Our reach across pubs and restaurants locally has also grown. Our Kinnegar heroes here in Rathmullan are the White Harte, Beachcomber, Belles Kitchen and Rathmullan House, while Aengus in the Olde Glen Bar is the daddy of all craft publicans in this part of the world and is responsible for more Kinnegar conversions than any other man standing. Nearby in Carrigart, Chris in Logues is following in Aengus’s footsteps while Ryan in the Carrigart Hotel is now championing the cause. And in Dunfanaghy, we’re very happy to see the Dunfanaghy Golf Club add us to their shelf, joining The Mill, Arnolds and Cafe Arnou in that part of the world.
Close to home in Ramelton, the Bridge Bar continues to please its clientele with Kinnegar while down the town, another American Rick in Shaughnessys and Joe in Conways are now proudly stocking our beers. Michael in the Travellers Inn in Milford is a longtime supporter as is Aaron in Nora’s, Kilmacrennan. Perennial Letterkenny favourite, McGinleys, stock our bottles and for an impressive draught offering (which includes some Camden and Porterhouse as well as Kinnegar), Voodoo’s new upstairs taproom and winebar, House, is not to be missed. Pats on the Square and the Lemontree, two of our most loyal advocates, are now joined in the beer-with-food cause by the Yellow Pepper, Stateside and the Radisson. On the fringes of our local bright lights, Browns on the Green at Letterkenny Golf Club and the Silver Tassie proudly serve their local beer.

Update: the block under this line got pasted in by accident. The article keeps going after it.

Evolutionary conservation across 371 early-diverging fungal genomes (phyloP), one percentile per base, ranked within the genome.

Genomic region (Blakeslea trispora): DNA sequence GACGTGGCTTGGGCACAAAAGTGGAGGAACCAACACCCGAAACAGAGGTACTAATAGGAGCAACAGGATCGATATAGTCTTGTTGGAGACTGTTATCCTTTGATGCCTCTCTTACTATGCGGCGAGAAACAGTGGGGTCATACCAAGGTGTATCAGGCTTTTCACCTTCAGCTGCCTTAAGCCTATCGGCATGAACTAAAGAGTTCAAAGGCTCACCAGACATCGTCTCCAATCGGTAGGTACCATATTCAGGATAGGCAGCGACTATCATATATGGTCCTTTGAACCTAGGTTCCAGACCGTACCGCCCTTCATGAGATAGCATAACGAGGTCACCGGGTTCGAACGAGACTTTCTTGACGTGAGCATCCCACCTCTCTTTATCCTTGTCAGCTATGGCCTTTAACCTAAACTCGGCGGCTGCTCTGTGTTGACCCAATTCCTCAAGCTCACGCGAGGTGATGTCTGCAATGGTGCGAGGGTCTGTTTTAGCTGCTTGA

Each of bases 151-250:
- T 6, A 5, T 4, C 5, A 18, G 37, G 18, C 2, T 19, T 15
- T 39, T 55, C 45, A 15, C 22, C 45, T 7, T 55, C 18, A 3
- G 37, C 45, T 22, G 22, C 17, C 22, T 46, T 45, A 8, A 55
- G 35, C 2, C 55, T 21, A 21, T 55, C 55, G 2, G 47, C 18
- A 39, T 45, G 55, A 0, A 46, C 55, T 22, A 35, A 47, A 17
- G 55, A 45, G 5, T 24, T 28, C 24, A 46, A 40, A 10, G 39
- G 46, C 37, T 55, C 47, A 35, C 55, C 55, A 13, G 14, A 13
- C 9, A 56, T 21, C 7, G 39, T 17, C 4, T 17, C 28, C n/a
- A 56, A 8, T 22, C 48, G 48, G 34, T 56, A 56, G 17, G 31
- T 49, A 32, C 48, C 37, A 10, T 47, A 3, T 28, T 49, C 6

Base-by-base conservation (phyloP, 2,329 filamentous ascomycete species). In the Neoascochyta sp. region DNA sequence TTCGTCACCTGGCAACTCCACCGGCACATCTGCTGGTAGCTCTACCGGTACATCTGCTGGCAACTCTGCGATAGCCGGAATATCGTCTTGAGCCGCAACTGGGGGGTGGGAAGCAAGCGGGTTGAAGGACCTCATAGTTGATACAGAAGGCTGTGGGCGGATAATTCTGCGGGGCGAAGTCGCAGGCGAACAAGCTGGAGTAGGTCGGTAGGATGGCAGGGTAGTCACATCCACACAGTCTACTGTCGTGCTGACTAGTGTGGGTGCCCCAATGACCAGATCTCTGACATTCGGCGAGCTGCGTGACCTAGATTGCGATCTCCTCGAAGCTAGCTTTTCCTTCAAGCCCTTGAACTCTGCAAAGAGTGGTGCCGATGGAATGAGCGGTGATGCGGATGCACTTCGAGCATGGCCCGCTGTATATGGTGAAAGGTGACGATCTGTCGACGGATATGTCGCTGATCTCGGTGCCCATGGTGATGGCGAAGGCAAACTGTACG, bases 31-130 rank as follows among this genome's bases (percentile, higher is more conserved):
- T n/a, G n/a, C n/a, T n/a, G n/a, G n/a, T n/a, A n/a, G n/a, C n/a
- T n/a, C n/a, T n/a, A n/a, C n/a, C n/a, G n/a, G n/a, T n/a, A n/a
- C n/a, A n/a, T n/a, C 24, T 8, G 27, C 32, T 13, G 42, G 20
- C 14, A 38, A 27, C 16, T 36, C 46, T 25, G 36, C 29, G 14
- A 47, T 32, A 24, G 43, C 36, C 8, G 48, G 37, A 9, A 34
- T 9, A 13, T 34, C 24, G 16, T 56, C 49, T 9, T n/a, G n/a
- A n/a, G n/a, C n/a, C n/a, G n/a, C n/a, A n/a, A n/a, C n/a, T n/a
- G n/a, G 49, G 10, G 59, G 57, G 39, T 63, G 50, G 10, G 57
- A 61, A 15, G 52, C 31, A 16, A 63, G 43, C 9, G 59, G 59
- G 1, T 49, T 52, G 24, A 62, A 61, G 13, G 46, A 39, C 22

For a comprehensive list of stockists (which we keep as up-to-date as we can), take a scroll down through our stockists page.
And just one word of caution: Don’t be too hard on your local publican or off-license if they’re out of Scraggy Bay. It’s not their fault that we just can’t keep up with demand for Yellowcap!